Building A Better You: The Wal-Mart Mentality in a Boutique Dental Practice

April 1, 2006
During my recent presentation at the Yankee Dental Congress, I stressed the importance of providing extraordinary patient service.

During my recent presentation at the Yankee Dental Congress, I stressed the importance of providing extraordinary patient service. A dentist commented, “Karen, I agree with you. I understand that patients want this type of attention - especially in a fee-for-service practice - but what about the Wal-Mart mentality? People expect to get more for less these days.”

“My point exactly!” I told this participant. “You have to give phenomenal service to maintain patient loyalty. In this era of big box stores, your patients have become accustomed to product discounts. If you fall short in service, your patients will migrate elsewhere. They’re getting used to either getting more for less or paying more for more.”

Heed the lesson from my experience with my health club trainer. I have a high physical health IQ. I exercise routinely, and I believe it’s important to work out with a trainer. Recently my trainer raised his fee, and I’m willing to pay more. Or am I?

In your practice, you have patients with high dental IQs. They understand the need for great dentistry and they realize they’ll get that exceptional care from you. You also raise your fees from time to time. Are your patients willing to pay more?

With my trainer’s fee increase, I suddenly became more aware of the value and benefit of this service. As I studied the situation, I realized that he was not congruent with his fee. As I list what was wrong, think about how your patients are mentally computing this same type of list about you and your office, especially when you have a fee increase.

Lack of presence. There are times during the workout when my trainer talks to others, watches news clips on television, yawns, and forgets to count the number of squats I do. Believe me, I’m not into over-squatting.

Lack of focus. I’ve left training sessions realizing that we omitted certain exercises. While it’s great to miss out on those bicep and tricep curls, that’s why I’m there; I don’t want flabby arms.

Lack of personalization. One day he handed me some dumbbell weights that are far less strenuous than what I’m capable of using. I joked, “I’m insulted. You know I can do more than that!” He said, “That’s right. Here you go,” as he ran back and retrieved the heavier set.

These examples are not earth-shattering. After all, I’m still getting a good workout. Yet, at a premium price in a beautiful gym with state-of-the-art equipment, I want the best. I don’t want to leave the experience thinking, “I don’t really matter. I’m just one of many clients.”

Interestingly, the list does not include lack of knowledge. My trainer knows his stuff. You know your stuff, too.Your knowledge is a given.

Do you think patients might be exiting from your office thinking they are just one of many? Are you really focused on each patient? Are you really in the moment with each patient? Do you personalize your dentistry for each of your patients?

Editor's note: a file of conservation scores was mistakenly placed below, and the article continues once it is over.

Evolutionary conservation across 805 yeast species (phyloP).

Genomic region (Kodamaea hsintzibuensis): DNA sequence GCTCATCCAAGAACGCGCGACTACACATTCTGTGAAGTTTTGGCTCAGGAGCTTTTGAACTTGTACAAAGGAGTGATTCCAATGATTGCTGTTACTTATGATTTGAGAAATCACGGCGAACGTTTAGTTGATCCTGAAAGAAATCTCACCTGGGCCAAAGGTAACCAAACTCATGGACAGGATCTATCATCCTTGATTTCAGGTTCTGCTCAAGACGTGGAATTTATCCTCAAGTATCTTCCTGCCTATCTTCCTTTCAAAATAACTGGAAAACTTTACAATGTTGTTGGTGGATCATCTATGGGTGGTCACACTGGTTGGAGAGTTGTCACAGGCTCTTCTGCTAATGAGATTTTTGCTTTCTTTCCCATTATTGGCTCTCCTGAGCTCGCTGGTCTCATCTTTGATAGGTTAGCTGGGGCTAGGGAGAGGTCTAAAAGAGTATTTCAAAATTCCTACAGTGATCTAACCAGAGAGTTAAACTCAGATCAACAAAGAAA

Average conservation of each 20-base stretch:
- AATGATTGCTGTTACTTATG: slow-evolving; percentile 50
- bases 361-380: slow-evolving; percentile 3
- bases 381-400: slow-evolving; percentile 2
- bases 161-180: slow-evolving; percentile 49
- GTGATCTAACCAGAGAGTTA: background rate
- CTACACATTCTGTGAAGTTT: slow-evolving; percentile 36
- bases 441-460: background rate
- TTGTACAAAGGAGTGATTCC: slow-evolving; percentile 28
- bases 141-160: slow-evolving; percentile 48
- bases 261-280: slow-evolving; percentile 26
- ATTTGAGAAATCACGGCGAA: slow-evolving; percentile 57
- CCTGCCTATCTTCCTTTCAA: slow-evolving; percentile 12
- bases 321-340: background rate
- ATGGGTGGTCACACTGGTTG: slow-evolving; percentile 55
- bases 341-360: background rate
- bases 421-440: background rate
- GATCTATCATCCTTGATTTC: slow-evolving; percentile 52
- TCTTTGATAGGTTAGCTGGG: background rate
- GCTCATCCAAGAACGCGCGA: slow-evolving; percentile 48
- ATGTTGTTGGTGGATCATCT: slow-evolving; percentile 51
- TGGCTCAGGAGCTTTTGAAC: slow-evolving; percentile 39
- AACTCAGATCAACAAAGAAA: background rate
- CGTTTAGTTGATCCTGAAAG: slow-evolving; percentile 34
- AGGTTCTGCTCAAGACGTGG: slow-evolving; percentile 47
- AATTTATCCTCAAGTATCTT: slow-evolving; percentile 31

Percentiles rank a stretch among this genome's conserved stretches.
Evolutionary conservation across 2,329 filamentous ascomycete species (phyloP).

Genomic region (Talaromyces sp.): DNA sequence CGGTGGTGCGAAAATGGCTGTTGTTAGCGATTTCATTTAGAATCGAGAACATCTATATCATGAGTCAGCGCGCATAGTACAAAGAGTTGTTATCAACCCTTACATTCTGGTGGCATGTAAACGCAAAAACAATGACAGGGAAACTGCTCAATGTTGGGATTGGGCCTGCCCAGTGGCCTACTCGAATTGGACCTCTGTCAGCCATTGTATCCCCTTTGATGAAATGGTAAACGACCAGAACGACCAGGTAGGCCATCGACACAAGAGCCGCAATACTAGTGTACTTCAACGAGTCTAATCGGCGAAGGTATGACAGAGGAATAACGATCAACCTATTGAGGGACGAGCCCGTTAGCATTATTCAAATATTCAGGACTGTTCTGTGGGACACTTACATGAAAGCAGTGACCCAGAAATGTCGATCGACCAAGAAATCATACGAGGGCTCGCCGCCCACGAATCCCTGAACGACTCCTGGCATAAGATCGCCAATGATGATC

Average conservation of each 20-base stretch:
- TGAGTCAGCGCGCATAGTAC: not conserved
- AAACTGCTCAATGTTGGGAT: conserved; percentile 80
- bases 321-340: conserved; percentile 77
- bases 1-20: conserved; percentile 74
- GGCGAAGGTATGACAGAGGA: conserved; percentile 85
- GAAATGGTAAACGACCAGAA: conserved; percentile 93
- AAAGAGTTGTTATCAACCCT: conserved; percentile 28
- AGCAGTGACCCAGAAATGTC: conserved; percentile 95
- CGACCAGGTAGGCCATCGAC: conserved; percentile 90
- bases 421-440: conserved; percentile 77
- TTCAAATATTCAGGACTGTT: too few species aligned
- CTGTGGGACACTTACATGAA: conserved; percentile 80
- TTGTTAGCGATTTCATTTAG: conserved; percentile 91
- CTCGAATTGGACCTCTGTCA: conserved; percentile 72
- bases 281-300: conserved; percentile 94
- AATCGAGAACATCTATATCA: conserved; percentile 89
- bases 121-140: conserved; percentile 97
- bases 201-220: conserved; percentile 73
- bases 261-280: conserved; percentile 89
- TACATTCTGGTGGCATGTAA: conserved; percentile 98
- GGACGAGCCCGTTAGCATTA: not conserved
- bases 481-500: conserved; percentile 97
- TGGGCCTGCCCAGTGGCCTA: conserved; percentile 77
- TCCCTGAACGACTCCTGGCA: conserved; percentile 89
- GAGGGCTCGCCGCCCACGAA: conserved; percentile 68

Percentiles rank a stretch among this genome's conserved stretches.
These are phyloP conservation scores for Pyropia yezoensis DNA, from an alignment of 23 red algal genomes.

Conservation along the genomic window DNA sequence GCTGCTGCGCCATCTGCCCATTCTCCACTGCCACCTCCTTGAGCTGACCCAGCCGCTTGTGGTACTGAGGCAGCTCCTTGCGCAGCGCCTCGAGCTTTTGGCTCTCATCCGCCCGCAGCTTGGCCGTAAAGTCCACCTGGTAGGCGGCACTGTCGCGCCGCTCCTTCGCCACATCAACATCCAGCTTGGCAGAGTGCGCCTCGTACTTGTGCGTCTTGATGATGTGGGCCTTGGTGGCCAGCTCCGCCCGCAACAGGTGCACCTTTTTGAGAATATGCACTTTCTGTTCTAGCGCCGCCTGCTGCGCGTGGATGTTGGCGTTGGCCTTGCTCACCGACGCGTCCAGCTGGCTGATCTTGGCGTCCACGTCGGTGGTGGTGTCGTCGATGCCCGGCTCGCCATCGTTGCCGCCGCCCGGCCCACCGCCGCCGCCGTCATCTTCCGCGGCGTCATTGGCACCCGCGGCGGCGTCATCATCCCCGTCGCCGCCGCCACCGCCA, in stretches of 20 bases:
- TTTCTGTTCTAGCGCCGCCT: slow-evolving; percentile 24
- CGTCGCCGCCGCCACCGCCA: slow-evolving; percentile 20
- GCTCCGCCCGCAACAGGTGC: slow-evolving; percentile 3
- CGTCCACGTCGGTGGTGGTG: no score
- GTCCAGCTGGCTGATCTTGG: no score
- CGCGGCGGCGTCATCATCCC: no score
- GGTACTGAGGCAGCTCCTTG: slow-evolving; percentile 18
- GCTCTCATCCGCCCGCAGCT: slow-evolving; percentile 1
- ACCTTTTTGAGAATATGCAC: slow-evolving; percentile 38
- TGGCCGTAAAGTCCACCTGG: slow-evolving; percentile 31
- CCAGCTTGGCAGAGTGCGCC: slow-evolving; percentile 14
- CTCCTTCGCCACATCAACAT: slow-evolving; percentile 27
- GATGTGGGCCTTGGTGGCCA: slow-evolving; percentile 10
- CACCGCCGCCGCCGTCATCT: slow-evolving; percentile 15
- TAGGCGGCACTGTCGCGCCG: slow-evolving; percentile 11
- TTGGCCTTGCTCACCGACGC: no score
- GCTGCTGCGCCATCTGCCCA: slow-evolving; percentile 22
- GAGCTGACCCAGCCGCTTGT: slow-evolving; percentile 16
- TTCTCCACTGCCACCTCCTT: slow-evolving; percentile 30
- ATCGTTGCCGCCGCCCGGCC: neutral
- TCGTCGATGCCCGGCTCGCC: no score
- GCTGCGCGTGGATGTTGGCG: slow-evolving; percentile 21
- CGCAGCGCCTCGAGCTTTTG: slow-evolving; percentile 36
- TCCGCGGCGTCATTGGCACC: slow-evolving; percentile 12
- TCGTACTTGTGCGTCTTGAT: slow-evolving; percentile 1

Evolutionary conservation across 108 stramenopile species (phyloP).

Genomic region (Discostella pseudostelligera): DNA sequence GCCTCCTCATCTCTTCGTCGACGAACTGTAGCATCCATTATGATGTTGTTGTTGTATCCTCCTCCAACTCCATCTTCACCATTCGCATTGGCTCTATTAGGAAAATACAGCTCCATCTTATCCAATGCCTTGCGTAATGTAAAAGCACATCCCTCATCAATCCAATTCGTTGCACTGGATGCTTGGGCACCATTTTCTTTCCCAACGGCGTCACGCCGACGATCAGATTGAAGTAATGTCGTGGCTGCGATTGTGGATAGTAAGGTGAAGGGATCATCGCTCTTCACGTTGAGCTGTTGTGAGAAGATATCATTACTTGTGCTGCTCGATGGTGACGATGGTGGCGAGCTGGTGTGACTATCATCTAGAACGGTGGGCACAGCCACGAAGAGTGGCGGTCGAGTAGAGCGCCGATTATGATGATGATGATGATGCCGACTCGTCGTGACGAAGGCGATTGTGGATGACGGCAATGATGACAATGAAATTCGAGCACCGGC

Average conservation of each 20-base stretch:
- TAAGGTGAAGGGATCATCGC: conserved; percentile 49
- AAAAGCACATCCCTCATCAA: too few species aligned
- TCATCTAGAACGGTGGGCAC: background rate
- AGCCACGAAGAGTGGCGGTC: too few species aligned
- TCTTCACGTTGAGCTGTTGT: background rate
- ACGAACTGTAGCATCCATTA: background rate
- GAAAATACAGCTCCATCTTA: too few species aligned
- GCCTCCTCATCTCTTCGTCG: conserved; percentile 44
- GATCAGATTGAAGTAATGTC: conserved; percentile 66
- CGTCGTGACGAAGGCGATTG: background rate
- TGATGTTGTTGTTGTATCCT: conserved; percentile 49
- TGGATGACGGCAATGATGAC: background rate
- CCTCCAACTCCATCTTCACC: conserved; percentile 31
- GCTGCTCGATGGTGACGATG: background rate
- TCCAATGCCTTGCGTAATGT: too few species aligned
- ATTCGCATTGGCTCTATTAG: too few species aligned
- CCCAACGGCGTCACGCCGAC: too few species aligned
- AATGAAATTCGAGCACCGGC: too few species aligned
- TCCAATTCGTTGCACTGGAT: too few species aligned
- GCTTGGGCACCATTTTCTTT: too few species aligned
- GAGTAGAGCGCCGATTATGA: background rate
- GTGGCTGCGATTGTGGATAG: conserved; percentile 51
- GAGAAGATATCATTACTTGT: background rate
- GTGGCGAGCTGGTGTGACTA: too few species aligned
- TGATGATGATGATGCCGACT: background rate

When it comes to maintaining patient loyalty in a Wal-Mart-mentality society, you must provide more when charging more.

Linda Lakin, a consultant, speaker, hygienist for 28 years, and president of Linda Lakin Consultants, suggests these solutions. “We spend many hours on attracting and impressing new patients but often forget about our existing recare patients. It’s time to treat these committed patients who keep our practices afloat like the valued customers they are. I like to think of my recare visit as the third date with someone I really like and am excited to spend time with. I greet them with anticipation, enthusiasm, an adequate degree of personalization and familiarization, and focus all my attention on them during our reserved time together. I concentrate on their needs and desires and apply my resources to exceed their expectations.

“Rather than assume that a recare patient still won’t invest in veneers to upgrade her smile, consider where she is now socially, financially, and clinically. Ask the following questions:

• How do you feel about the treatment you receive in this office?

• Are you totally satisfied with your smile?

• Is there anything we can do to make your dental wishes and dreams come true?”

Larkin goes on to say, “Present treatment opportunities to your recare patients as you would to your new patients. Don’t hold back based on a patient’s previous status. See your existing patients differently and focus on how they present now, not how they were. Remember not to make assumptions about the patients already committed to you, but to give them the focus and presence dedicated to all new patients.

“Ask yourself, ‘Am I taking my existing patients - those who already trust and love me - for granted?’”

© 2006 Karen Cortell Reisman, MS

Karen Cortell Reisman, MS
Reisman, author of “The Naked Truth About Giving Great Speeches,” teaches organizations how to increase productivity by communicating effectively. She has been a visiting faculty presenter at The Pankey Institute, a speaker at dental meetings, and president of Speak for Yourself® for 14 years. To buy Reisman’s book or purchase her other CDs, e-mail her at [email protected]. Reach Reisman at